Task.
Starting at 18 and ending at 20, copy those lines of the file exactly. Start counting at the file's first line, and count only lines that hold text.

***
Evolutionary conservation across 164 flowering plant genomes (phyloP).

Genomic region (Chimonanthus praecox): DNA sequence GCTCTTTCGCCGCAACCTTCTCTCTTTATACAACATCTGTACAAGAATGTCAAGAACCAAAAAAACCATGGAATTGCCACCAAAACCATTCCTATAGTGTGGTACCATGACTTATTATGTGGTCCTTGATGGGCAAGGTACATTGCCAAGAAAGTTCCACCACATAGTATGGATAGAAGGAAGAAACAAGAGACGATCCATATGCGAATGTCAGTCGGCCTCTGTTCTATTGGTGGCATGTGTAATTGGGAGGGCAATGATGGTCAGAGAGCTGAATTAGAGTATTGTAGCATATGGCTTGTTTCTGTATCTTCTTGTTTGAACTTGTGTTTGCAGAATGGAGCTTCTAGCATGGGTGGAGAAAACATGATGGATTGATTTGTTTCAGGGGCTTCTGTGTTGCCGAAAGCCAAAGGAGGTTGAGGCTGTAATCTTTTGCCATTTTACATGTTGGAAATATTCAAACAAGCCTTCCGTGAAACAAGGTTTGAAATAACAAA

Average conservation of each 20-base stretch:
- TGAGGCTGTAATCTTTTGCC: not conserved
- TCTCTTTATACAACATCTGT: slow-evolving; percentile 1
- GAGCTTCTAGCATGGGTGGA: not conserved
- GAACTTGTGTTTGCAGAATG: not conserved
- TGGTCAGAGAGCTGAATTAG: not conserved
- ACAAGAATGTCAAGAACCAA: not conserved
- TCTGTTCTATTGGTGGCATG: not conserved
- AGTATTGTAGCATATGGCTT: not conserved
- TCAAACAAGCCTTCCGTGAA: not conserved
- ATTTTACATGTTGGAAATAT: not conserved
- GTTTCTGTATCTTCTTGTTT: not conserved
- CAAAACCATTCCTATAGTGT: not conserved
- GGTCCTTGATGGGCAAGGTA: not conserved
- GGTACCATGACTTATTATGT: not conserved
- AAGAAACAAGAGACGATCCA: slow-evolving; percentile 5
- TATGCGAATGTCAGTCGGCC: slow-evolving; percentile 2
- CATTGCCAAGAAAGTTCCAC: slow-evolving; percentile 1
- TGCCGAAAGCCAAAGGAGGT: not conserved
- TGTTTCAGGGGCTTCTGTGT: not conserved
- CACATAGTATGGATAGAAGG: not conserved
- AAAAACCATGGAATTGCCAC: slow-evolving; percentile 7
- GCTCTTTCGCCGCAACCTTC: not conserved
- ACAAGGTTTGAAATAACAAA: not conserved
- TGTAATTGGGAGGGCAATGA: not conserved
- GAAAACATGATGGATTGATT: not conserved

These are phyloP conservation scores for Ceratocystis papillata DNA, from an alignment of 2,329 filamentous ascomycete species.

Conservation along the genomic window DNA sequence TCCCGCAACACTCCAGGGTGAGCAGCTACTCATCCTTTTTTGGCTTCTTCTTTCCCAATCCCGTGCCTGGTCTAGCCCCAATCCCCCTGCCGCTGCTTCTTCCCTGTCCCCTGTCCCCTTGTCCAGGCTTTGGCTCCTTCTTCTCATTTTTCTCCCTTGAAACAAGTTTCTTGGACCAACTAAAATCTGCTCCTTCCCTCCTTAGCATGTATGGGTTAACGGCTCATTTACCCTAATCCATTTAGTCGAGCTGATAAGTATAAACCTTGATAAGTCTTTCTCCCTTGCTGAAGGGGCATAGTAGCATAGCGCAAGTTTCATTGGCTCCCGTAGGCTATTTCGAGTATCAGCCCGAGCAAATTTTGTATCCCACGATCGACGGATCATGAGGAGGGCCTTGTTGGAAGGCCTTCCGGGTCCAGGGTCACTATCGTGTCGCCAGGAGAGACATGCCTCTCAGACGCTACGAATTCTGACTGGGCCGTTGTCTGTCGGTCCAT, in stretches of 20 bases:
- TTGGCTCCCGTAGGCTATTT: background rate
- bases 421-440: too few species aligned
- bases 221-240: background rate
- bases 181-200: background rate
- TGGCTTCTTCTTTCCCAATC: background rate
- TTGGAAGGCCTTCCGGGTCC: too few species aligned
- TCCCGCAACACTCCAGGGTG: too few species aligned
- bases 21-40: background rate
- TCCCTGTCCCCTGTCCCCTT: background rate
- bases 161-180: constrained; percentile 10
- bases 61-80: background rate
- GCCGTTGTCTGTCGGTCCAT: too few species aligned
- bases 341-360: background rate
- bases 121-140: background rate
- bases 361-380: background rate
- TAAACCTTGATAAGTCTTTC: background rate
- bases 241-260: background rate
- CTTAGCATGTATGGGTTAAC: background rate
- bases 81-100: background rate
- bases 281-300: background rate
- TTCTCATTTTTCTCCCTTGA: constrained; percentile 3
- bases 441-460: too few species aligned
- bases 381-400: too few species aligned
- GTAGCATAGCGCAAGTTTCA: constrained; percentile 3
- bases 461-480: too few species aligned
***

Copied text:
- AAGAAACAAGAGACGATCCA: slow-evolving; percentile 5
- TATGCGAATGTCAGTCGGCC: slow-evolving; percentile 2
- CATTGCCAAGAAAGTTCCAC: slow-evolving; percentile 1